Terry was an on-the-street encounter. It was the first case in which the Court was called upon to decide under what circumstances the Fourth Amendment allows a police officer pursuing his investigative duties in the interest of effective law enforcement to invade a citizen's personal security. Terry made it clear that Fourth Amendment limitations come into play as effectively in a stop (or seizure of persons) as in a "technical arrest," as surely in a "pat down" as in a "full blown search." 392 U.S. at 19, 88 S. Ct. at 1878-1879. The Court recognized that refinement of the general principles enunciated in this area of constitutional law would be developed ". . . in the concrete factual circumstances of individual cases." 392 U.S. at 29, 88 S. Ct. at 1884.
Terry held that a police officer may stop a person briefly for questioning upon reasonable suspicion that that person is engaging or about to engage in criminal activity, and that upon suspicion that the person may be armed, the police officer has the right to frisk him. 392 U.S. at 23-24, 88 S. Ct. at 1881. The right to intrude on the citizen's personal security is based on ". . . more than the governmental interest in investigating crime; in addition, there is the more immediate interest of the police officer in taking steps to assure himself that the person with whom he is dealing is not armed with a weapon that could unexpectedly and fatally be used against him." 392 U.S. at 23, 88 S. Ct. at 1881.
Sibron v. New York and Peters v. New York, 392 U.S. 40, 88 S. Ct. 1889, 20 L. Ed. 2d 917 (1968)
decided the same day as Terry, described a Terry type search as consisting "solely of a limited patting of the outer clothing of the suspect for concealed objects which might be used as instruments of assault." 392 U.S. at 65, 88 S. Ct. at 1904.
The latest pronouncement
by the Court on stop and frisk came on June 12, 1972 in Adams v. Williams, 407 U.S. 143, 92 S. Ct. 1921, 32 L. Ed. 2d 612 (1972).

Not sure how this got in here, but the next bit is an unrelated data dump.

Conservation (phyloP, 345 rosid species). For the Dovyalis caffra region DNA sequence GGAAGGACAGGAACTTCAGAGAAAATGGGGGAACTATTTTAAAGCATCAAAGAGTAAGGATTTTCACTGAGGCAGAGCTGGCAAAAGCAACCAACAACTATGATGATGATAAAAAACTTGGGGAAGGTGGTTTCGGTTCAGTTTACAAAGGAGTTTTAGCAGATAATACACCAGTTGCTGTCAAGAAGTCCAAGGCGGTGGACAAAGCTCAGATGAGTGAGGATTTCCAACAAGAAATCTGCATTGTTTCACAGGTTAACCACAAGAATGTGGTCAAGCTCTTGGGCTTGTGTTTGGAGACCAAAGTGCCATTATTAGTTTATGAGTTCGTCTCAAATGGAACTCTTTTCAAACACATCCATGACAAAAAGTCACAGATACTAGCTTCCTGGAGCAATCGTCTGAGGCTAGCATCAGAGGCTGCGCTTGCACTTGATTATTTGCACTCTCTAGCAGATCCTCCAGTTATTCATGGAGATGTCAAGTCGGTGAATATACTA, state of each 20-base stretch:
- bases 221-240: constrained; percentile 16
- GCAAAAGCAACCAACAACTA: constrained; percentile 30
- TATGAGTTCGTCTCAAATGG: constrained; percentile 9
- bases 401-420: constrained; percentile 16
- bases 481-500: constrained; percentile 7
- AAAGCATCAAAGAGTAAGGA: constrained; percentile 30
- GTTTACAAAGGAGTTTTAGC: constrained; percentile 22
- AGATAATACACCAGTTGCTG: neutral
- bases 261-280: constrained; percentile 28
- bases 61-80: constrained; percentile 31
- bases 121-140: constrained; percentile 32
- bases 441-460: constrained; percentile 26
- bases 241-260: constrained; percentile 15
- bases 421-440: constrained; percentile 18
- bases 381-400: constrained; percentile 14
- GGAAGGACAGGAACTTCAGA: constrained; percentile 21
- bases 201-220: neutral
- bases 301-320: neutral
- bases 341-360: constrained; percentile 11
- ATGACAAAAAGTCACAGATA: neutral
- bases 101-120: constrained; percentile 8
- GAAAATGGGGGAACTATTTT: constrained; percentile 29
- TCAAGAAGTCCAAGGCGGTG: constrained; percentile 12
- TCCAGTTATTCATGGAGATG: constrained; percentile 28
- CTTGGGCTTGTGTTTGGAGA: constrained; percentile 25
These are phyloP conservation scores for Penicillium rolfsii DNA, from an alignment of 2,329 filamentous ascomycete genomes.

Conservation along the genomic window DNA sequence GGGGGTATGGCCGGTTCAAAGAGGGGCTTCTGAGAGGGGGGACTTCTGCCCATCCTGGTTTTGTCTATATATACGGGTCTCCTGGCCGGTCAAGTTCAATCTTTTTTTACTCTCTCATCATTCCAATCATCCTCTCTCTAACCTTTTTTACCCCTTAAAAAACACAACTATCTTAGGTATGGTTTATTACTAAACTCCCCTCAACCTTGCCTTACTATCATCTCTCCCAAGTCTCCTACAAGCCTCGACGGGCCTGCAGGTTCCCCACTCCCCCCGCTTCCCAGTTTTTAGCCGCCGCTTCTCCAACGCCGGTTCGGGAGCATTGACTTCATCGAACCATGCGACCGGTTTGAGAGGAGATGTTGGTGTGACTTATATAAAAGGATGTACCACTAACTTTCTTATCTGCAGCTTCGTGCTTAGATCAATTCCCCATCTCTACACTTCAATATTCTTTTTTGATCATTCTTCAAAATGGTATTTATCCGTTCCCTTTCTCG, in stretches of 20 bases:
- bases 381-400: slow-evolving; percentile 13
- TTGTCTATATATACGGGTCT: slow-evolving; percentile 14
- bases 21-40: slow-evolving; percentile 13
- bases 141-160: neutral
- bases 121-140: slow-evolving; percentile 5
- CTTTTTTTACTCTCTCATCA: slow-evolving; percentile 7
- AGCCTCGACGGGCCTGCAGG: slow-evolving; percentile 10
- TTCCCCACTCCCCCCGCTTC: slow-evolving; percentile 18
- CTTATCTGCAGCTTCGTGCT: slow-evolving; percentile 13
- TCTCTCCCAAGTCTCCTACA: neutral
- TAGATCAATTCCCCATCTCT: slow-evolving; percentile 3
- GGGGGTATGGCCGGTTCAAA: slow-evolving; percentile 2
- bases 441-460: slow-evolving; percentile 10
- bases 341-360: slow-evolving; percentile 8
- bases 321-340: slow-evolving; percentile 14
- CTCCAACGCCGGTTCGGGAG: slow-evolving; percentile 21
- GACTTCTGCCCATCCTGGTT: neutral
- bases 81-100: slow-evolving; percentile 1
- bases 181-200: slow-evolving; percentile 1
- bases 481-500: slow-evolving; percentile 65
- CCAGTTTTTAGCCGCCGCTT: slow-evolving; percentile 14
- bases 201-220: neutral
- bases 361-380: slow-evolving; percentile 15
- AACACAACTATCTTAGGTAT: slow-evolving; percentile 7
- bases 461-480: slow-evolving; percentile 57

The Court held that the police officer had enough information ". . . to justify the officer's forcible stop of Williams." 407 U.S. at 147, 92 S. Ct. at 1924. Explicating Terry the Court explained the purpose of the stop and the frisk as follows:
"A brief stop of a suspicious individual, in order to determine his identity or to maintain the status quo momentarily while obtaining more information, may be most reasonable in light of the facts known to the officer at the time. [Citations omitted] . . . The purpose of [an ensuing] limited [protective] search is not to discover evidence of crime, but to allow the officer to pursue his investigation without fear of violence, and thus the frisk for weapons might be equally necessary and reasonable whether or not carrying a concealed weapon violated any applicable state law. So long as the officer is entitled to make a forcible stop and has reason to believe that the suspect is armed and dangerous, he may conduct a weapons search limited in scope to this protective purpose." 407 U.S. at 146, 92 S. Ct. at 1923.
No case has come to the court's attention which approves of a frisk of an individual without a stop directed towards investigating that individual.
Implicit in Sibron is the denial of such a right to the police officer. Mr. Justice Harlan so interpreted Terry. In his concurring opinion he said:
"In the first place, if the frisk is justified in order to protect the officer during an encounter with a citizen, the officer must first have constitutional grounds to insist on an encounter, to make a forcible stop. . . . I would make it perfectly clear that the right to frisk in this case depends upon the reasonableness of a ...